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J Virol. 2001 Oct;75(20):9731-40.

Chemical mutagenesis of dengue virus type 4 yields mutant viruses which are temperature sensitive in vero cells or human liver cells and attenuated in mice.

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  • 1Laboratory of Infectious Diseases, National Institute of Allergy and Infectious Diseases, National Institutes of Health, Bethesda, Maryland 20892, USA. jblaney@niaid.nih.gov

Abstract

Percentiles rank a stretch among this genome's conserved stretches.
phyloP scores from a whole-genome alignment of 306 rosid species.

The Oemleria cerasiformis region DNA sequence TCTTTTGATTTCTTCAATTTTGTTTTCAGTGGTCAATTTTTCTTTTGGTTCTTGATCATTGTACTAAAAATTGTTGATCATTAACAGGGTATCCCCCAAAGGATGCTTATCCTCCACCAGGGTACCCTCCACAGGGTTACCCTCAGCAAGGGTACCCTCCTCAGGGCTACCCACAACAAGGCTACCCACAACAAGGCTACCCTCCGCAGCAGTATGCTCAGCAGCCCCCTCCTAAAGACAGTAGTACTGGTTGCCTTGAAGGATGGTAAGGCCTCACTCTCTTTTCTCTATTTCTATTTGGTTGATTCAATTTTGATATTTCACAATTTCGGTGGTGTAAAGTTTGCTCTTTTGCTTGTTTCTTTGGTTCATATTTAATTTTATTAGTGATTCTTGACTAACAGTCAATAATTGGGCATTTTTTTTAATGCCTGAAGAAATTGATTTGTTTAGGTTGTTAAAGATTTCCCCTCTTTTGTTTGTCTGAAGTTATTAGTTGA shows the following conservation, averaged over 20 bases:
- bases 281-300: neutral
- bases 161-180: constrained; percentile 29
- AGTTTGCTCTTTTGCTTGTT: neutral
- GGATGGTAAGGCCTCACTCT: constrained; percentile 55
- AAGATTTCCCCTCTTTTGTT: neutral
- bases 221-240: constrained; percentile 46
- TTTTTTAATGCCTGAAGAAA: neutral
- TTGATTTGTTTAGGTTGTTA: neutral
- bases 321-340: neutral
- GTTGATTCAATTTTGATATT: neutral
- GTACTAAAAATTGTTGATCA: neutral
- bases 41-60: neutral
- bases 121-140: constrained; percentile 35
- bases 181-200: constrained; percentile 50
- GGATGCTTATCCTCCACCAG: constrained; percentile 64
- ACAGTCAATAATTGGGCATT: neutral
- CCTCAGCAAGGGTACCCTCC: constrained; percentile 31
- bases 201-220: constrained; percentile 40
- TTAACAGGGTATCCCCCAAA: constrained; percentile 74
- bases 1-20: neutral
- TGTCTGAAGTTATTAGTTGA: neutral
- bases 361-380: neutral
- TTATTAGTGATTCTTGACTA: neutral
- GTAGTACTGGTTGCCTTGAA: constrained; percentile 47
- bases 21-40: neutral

A recombinant live attenuated dengue virus type 4 (DEN4) vaccine candidate, 2ADelta30, was found previously to be generally well tolerated in humans, but a rash and an elevation of liver enzymes in the serum occurred in some vaccinees. 2ADelta30, a non-temperature-sensitive (non-ts) virus, contains a 30-nucleotide deletion (Delta30) in the 3' untranslated region (UTR) of the viral genome. In the present study, chemical mutagenesis of DEN4 was utilized to generate attenuating mutations which may be useful in further attenuation of the 2ADelta30 candidate vaccine. Wild-type DEN4 2A virus was grown in Vero cells in the presence of 5-fluorouracil, and a panel of 1,248 clones were isolated. Twenty ts mutant viruses were identified that were ts in both simian Vero and human liver HuH-7 cells (n = 13) or only in HuH-7 cells (n = 7). Each of the 20 ts mutant viruses possessed an attenuation phenotype, as indicated by restricted replication in the brains of 7-day-old mice. The complete nucleotide sequence of the 20 ts mutant viruses identified nucleotide substitutions in structural and nonstructural genes as well as in the 5' and 3' UTRs, with more than one change occurring, in general, per mutant virus. A ts mutation in the NS3 protein (nucleotide position 4995) was introduced into a recombinant DEN4 virus possessing the Delta30 deletion, thereby creating rDEN4Delta30-4995, a recombinant virus which is ts and more attenuated than rDEN4Delta30 virus in the brains of mice. We are assembling a menu of attenuating mutations that should be useful in generating satisfactorily attenuated recombinant dengue vaccine viruses and in increasing our understanding of the pathogenesis of dengue virus.

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